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Headlight requirements by state

By Tara Baukus Mello · Bankrate.com
Wednesday, May 15, 2013
Posted: 6 am ET

You might think knowing when to turn on your car headlights is simply a matter of common sense, but U.S. laws for headlight use actually vary widely from state to state. With the expanded availability of its Smart Auto Headlights (which respond to weather conditions), Nissan analyzed the headlight regulations throughout the U.S. and created a handy infographic showing when drivers are required by law to turn on their headlights.

The analysis shows that the majority of states require headlight use when visibility is less than 1,000 feet. However, some states require headlights to be used when visibility is 500 feet. Two states, South Dakota and Tennessee, are more lenient, requiring headlights only when visibility is less than 200 feet, while the laws in four states (Louisiana, Massachusetts, Minnesota and South Carolina) stipulate car headlight use only when wipers are in use.

A handful of states, however, have more specific laws for headlight use that could catch an out-of-town driver (or a resident not up on current laws) completely off-guard. The most common requirement is to use headlights when wipers are in use. More obscure requirements include Pennsylvania, which requires drivers to turn on their headlights in construction zones, while Alaska requires headlights at speeds above 45 mph on designated highways.

Because keeping track of state laws can be difficult, owning a car with automatic headlights (which turn on when it's dark) as well as daytime running lights (which use a low beam headlight during the day) can be handy.

Tara Baukus Mello writes the cars blog as well as the weekly Driving for Dollars column, providing both practical financial advice for consumers as well as insight into the latest developments in the automotive world. Follow her on Facebook here or on Twitter @SheDrives.

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138 Comments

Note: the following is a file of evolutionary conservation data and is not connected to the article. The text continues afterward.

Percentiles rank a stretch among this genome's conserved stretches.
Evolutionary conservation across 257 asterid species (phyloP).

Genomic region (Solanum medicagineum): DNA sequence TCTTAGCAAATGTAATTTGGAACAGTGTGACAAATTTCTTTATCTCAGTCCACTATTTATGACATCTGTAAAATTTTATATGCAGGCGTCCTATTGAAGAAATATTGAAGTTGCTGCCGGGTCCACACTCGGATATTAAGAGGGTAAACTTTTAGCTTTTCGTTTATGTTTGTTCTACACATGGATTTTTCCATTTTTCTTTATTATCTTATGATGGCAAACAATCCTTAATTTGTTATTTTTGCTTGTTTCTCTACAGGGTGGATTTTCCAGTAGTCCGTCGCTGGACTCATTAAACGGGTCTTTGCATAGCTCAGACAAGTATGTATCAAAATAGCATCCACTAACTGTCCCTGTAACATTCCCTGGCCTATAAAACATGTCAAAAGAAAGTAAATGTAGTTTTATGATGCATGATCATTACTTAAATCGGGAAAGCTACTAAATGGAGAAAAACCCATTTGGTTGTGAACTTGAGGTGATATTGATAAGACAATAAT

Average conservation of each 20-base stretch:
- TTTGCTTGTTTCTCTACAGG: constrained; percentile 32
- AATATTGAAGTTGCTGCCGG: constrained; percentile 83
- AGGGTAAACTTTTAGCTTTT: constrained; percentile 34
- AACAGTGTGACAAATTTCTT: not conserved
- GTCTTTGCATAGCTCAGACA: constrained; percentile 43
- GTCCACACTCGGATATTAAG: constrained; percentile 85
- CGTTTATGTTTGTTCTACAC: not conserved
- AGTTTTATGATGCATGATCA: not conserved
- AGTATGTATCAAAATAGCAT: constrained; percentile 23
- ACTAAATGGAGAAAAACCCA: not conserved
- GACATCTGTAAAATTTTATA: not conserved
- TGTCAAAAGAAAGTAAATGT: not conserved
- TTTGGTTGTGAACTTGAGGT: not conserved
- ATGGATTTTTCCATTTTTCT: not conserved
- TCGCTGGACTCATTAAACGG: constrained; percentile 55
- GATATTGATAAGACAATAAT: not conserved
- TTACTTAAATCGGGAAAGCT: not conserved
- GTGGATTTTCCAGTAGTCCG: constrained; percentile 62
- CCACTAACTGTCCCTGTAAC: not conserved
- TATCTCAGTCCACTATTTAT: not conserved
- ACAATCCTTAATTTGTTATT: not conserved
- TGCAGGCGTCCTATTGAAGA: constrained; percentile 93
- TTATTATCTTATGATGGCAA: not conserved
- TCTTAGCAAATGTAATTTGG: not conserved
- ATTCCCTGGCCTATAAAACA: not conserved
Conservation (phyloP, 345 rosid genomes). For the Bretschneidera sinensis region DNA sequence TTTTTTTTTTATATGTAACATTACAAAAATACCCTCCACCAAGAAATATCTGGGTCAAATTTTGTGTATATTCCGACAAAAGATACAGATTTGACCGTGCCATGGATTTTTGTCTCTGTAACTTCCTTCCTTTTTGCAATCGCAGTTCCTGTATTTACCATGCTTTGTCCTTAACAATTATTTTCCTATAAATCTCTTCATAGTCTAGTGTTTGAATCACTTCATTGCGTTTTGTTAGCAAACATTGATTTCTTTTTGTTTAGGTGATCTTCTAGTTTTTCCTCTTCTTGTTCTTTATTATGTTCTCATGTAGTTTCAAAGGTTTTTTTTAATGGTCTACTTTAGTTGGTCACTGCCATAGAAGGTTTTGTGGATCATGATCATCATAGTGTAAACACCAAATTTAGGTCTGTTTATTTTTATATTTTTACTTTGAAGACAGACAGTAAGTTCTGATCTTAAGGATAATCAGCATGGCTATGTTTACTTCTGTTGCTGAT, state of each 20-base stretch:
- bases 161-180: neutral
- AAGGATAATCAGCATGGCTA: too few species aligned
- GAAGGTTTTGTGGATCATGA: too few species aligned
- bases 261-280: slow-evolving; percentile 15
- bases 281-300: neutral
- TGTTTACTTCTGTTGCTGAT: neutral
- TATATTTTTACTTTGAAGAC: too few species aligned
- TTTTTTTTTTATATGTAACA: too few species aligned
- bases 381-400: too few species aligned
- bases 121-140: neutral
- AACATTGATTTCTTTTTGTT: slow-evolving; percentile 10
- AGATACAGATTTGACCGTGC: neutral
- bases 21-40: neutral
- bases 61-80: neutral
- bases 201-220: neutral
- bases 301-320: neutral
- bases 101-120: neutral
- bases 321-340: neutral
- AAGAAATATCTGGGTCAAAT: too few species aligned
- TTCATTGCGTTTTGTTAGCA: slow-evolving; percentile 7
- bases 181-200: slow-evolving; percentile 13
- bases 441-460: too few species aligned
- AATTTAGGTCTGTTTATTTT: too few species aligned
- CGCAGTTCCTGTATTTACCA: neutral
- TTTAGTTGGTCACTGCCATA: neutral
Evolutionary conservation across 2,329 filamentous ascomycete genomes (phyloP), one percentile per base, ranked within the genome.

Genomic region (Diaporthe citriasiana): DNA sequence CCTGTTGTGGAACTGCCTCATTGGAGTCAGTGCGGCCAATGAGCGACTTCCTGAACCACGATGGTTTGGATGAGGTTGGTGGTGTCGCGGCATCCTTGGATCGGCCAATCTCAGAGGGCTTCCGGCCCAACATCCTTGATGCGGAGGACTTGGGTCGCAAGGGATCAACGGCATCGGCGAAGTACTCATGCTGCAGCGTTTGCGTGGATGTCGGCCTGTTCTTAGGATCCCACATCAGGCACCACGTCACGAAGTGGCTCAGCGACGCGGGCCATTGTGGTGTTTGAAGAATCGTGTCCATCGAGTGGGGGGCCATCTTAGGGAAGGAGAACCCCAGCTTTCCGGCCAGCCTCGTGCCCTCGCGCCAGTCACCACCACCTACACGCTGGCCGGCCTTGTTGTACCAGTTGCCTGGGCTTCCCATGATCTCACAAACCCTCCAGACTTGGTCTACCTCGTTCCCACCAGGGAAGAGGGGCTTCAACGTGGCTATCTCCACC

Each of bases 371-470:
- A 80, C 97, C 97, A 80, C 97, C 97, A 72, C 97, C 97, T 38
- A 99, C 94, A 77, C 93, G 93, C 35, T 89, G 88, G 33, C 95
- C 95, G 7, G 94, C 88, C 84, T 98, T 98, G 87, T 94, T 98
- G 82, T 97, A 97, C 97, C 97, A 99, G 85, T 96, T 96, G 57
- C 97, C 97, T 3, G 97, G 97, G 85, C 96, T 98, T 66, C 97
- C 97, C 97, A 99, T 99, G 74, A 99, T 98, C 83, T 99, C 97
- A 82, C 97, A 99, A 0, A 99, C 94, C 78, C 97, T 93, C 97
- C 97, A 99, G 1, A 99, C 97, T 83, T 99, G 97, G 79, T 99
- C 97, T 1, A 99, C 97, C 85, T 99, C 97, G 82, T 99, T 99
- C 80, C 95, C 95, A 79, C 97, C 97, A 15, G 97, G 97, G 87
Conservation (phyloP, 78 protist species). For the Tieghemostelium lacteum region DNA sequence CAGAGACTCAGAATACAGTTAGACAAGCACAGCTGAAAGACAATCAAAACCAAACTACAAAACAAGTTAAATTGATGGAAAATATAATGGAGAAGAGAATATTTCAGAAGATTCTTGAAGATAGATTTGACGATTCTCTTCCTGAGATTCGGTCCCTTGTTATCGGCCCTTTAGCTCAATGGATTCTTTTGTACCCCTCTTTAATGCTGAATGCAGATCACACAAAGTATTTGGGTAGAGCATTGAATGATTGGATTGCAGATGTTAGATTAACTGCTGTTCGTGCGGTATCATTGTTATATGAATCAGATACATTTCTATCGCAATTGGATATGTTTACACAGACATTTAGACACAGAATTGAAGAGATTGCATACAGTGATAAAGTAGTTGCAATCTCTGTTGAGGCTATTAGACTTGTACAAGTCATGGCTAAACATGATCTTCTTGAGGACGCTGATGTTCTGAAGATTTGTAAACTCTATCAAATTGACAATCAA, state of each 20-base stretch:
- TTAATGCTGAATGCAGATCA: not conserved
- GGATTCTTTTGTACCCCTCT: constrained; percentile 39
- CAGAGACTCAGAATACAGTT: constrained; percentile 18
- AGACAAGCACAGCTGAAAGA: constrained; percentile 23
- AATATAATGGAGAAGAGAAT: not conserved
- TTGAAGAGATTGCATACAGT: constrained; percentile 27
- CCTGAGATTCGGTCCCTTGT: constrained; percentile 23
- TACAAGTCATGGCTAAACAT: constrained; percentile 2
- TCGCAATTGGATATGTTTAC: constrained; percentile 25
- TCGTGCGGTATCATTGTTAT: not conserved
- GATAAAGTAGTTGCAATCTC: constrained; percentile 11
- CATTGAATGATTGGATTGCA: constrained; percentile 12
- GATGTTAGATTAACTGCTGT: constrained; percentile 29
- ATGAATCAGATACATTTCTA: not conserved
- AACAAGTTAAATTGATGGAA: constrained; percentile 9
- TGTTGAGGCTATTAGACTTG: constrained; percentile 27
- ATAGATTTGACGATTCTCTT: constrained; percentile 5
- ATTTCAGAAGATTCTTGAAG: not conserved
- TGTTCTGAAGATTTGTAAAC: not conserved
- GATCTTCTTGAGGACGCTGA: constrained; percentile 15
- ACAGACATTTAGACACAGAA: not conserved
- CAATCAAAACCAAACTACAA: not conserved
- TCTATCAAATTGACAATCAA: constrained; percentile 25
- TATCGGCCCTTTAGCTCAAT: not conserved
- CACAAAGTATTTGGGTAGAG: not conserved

roy frank
December 14, 2013 at 12:13 am

Common sense is given to you by birth- use it - Sorry , but they don't teach it in College(they just brain wash you )

Eric
December 13, 2013 at 11:56 pm

John-
older cars do not turn on any lights automatically. I think this feature went mainstream in mid 90's so 80's and older car still requires user to turn on the running lights and/or headlights manually.

If the article was correct and I still had my '82 Rivera, I would be driving completely dark at night unless I was using wipers.

Wade Ramsey
December 13, 2013 at 11:38 pm

Tara needs to do her homework. South Carolina requires headlights when using wipers, but also requires headlights from 30 min. before sunset through 30 min. after sunrise!

Raymond Roberts
December 13, 2013 at 11:02 pm

I can't believe that some states only require headlights when wipers are in use. That would mean that during hours of darkness you would not be required to turn on you headlights if you weren't using your wipers. How stupid is that. There must be more to the requirements than just lights have to be on when using wipers. I suspect that we have been misinformed by Tara Baukus Mello and I hope she corrects her mistake.

John Fitzgerald
December 13, 2013 at 10:31 pm

Linda ..... Those lights that come on when you start your car are NOT headlights, they are daytime running lights that are required in some states, useful in all states. And no, they do not turn on the tail lights.

Jerry Jordan
December 13, 2013 at 8:31 pm

Stated South Carolina requirement for headlight use is incorrect. See below:

Headlights
Headlights must be turned on whenever driving between 30 minutes after sunset, until 30 minutes before sunrise, and whenever conditions make it impossible to clearly see at least 500 feet ahead.

This includes any time windshield wipers are being used, unless they are merely being used on an intermittent basis to deal with misting rain, snow, or sleet.

High beams cannot be used within 500 feet of approaching vehicles, or when within 200 feet of a vehicle heading in the same direction.

Ken Nyland
December 13, 2013 at 7:56 pm

California had a requirement for aiming checkups every xx years. I believe every state should have this law. What ever happened to the automatic dimming when approaching an oncoming vehicle? Driving ;lights should be required by all vehicles in all states; by now it is years since this has been available.

LINDA YOUNG
December 13, 2013 at 7:41 pm

I HAVE LIGHTS THAT COME ON AUTOMATICALLY WHEN I START MY CAR. THE ONE BIG PROBLEM THAT I SEE IS THE TAIL LIGHTS DO NOT COME ON, SO WHEN THE WEATHER IS BAD I TURN MY HEADLIGHTS ON SO THE TAIL LIGHTS ARE ON. I FEEL IT IS AS IMPORTANT TO SEE THE CAR COMING AS IT IS TO SEE THE CAR IN FRONT OF YOU.

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